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The Kid Should See This

Bat Fly! Up-close with this wingless fly

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“This is, hands down, the weirdest insect I’ve ever filmed,” Dr. Adrian Smith explains in this Ant Lab video. “Believe it or not, this thing is a fly.” bat fly

“…like, a fly as in an insect in the same group as your standard house fly or fruit fly.

“But this fly doesn’t have wings and it barely even has a recognizable head. The weirdest thing about it is where it lives and where I found it: I collected it off a bat. It’s an ectoparasite of bats, commonly called a bat fly.”

How do you catch a bat to catch a bat fly? Where is a bat fly’s head? And what are halteres?

Join Smith and his North Carolina Museum of Natural Sciences colleague, Mammalogy Collections Manager Lisa Gatens, as they catch bats on a forest pathway at night. There, Gatens can assess, tag, and release the bats for research, and Smith can collect this wingless bat-dweller.

processing the bat before letting it go again
Then see Smith’s incredible macro footage of a super speedy bat fly, filmed at 600 frames per second. (That’s around 20 times slower than reality.) He notes:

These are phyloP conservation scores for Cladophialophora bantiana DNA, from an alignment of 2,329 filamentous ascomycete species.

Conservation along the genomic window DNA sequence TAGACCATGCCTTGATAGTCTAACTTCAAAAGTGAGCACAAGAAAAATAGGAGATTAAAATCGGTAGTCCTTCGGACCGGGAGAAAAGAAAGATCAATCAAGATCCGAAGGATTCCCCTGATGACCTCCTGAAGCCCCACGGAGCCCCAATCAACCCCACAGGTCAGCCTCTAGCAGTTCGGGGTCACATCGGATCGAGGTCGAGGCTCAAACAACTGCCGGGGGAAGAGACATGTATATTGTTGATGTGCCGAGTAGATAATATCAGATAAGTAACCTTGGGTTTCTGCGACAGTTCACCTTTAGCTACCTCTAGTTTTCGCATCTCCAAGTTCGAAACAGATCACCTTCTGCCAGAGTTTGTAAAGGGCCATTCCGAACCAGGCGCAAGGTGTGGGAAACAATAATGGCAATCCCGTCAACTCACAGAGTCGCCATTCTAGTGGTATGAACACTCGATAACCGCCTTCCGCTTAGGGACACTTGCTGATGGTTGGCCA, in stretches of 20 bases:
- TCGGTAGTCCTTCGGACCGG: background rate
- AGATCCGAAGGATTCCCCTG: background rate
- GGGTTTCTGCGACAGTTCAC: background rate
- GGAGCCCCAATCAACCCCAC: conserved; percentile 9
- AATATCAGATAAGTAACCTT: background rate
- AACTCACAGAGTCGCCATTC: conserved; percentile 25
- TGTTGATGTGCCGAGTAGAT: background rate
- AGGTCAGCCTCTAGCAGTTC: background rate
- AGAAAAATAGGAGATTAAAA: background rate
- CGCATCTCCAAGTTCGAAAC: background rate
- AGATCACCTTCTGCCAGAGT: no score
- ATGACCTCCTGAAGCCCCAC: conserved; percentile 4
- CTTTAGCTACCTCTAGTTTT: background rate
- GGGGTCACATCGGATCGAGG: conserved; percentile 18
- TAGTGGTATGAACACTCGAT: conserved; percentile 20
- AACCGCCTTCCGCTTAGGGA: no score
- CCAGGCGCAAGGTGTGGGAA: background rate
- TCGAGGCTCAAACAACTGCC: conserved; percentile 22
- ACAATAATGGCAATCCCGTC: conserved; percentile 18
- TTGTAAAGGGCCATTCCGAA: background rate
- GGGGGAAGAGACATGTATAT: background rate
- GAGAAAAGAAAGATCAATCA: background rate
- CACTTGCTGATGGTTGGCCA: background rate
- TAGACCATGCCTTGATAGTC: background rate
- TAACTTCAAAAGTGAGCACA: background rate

“The bat fly in this video was collected off of a Southeastern myotis (Myotis austroriparius) bat and is likely the bat fly species Basilia boardmani within the Nycteribiidae family of flies (will update if I get a confirmed species ID).”

bat fly
Watch these fly and bat videos next:
15 species of flies take off in slow-motion
How volunteers hand-raised an orphaned short-tailed fruit bat
Filming bats with slow motion and thermal cameras
• How can glowing poop help bat conservation?
• The Tube-Lipped Nectar Bat has a very long tongue

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